The Scot was ruled out of the running for the vacant Crystal Palace manager's job on Thursday after the Daily Mail published details of texts he sent while in charge at the Welsh club.
While Mackay, who left Cardiff under a cloud last year following a falling out with owner Vincent Tan, apologised via the LMA for the messages he called "disrespectful of other cultures" the LMA said they were "friendly banter."
The statement said that Mackay had been under pressure at the time of the messages and that he was "letting off steam to a friend during some friendly text message banter."
That statement has been widely criticised by anti-discrimination campaigners within the game, and the LMA today felt compelled to apologise for how the first release had been worded.
A statement on the LMA website read: “The LMA apologises for some of its wording, in its release yesterday, which was inappropriate and has been perceived to trivialise matters of a racist, sexist or homophobic nature. That was certainly not our intention.
“It is beyond argument that any comments that are discriminatory, even used in private, are totally unacceptable. The LMA remains absolutely aware of our responsibility to the game and to promote and uphold the highest standards of behaviour.
Former Cardiff manager Malky Mackay is facing allegations of misconduct
“The LMA will not be commenting further on the allegations relating to Malky Mackay whilst The FA conducts its investigation, other than to repeat that both the LMA and Malky will be cooperating fully.
“We will continue to work with all of the game's stakeholders to address the important issues of respect and discriminatory behaviour in all its forms.”
The LMA are now apologising for the inappropriate nature of their apology for a member's inappropriateness?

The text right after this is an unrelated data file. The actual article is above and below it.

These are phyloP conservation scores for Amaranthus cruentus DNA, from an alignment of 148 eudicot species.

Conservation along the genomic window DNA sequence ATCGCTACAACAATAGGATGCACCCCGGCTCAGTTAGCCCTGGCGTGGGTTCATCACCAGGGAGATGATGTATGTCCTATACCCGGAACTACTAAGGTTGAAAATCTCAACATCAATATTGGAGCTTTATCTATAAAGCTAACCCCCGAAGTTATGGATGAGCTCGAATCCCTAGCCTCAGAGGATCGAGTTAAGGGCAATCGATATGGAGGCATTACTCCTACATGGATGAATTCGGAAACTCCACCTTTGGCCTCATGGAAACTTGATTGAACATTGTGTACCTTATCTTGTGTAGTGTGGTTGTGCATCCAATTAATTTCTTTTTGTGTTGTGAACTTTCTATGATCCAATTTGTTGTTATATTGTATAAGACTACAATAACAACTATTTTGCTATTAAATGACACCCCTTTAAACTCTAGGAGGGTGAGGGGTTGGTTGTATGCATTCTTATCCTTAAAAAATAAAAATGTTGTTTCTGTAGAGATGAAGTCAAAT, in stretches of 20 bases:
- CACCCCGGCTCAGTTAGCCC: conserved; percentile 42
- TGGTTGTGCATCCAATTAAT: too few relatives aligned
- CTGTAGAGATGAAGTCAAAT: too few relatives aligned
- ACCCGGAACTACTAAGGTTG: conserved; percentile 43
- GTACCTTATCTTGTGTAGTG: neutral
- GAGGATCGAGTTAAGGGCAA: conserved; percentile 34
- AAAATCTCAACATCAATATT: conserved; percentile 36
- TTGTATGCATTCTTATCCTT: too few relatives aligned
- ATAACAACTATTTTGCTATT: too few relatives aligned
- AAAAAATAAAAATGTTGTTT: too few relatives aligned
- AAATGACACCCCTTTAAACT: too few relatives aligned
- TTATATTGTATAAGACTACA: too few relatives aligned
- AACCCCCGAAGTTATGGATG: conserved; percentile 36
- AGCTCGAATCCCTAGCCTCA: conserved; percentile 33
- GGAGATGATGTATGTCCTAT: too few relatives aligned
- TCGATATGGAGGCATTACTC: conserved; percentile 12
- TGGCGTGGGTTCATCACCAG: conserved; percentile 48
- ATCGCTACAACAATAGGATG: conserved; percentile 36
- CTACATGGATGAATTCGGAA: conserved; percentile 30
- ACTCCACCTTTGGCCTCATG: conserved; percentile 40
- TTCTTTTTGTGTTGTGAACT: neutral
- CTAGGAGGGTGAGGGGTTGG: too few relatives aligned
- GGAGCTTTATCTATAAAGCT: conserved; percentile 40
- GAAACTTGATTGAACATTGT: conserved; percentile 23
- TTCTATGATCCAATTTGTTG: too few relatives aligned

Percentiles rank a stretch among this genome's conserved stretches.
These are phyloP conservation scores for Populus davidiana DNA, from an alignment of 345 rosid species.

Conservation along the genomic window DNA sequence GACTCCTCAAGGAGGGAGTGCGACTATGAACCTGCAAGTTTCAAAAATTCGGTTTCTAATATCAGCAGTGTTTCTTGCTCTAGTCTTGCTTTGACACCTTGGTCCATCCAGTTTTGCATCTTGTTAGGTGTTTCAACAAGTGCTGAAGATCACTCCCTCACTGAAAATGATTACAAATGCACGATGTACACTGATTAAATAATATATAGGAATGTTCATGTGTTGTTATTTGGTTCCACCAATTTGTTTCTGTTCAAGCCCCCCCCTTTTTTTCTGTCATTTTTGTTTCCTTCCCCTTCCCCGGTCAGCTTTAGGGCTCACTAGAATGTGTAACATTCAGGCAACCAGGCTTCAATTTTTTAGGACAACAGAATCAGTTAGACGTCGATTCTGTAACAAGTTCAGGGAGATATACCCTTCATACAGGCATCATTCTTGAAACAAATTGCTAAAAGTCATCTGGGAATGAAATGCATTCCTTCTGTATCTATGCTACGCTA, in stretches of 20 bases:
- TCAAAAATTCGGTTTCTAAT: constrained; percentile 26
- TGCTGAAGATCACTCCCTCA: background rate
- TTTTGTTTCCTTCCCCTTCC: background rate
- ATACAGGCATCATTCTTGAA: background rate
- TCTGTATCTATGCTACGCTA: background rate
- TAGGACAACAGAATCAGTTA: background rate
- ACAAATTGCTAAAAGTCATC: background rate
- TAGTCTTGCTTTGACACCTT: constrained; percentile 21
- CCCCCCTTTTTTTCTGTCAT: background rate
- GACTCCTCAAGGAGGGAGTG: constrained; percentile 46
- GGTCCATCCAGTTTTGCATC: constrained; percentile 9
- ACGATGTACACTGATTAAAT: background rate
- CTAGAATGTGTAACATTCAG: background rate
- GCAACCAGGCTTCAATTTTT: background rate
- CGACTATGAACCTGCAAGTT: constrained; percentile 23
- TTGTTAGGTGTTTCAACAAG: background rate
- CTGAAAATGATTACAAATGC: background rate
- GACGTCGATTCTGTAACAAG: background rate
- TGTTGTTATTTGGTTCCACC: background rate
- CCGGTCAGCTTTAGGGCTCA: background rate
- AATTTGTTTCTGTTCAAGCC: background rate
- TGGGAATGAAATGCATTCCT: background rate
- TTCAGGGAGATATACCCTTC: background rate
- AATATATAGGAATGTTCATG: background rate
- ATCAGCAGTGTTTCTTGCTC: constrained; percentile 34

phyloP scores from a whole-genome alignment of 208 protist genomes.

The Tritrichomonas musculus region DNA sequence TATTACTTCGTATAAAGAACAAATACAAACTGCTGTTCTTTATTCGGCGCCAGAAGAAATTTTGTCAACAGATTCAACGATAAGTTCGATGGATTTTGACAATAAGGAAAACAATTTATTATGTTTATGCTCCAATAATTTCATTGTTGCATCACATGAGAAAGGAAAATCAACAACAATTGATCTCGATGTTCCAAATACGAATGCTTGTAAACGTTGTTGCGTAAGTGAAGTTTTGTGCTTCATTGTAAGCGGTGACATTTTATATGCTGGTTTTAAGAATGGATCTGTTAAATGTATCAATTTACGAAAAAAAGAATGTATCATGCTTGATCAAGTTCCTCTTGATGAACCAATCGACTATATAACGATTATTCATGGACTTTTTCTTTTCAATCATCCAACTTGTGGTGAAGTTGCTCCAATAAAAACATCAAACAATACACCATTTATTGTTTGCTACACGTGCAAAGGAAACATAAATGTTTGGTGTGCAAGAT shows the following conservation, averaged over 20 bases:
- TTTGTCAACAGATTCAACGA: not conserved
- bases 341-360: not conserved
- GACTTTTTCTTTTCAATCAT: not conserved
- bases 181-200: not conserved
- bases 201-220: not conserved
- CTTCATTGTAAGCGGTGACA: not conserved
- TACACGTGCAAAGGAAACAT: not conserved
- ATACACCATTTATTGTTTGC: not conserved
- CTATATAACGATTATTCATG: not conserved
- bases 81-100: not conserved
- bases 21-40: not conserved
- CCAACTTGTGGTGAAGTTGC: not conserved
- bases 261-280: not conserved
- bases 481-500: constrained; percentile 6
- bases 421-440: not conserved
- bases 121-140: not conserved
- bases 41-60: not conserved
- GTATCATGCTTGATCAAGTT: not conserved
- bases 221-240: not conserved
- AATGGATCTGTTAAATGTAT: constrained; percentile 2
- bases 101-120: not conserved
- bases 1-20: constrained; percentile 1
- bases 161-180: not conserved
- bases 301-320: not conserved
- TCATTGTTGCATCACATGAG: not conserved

High-profile cases of racist language involving the likes of Chelsea skipper John Terry and former Liverpool striker Luis Suarez have blighted the game and the Mackay incident prompted leading anti-discriminatory organisation Kick It Out to say the game was "tainted" by racism and homophobia.
"These revelations are further confirmation of how football is tainted with racism, sexism, homophobia and antisemitism, and the culture which continues to exist throughout the game and in wider society as a whole," a statement said.
"The reality is that these views are most dangerously held by those people in positions of power, and the football establishment knows and condones it.
"The governing bodies and the clubs must denounce such attitudes prevalent in the game, and take the appropriate action. If these types of exchanges made privately make it into the public eye, the individuals concerned must accept the full consequences of their actions.
"Kick It Out now awaits the outcome of The Football Association's investigation."
- Sports & Recreation
- Society & Culture
- Malky Mackay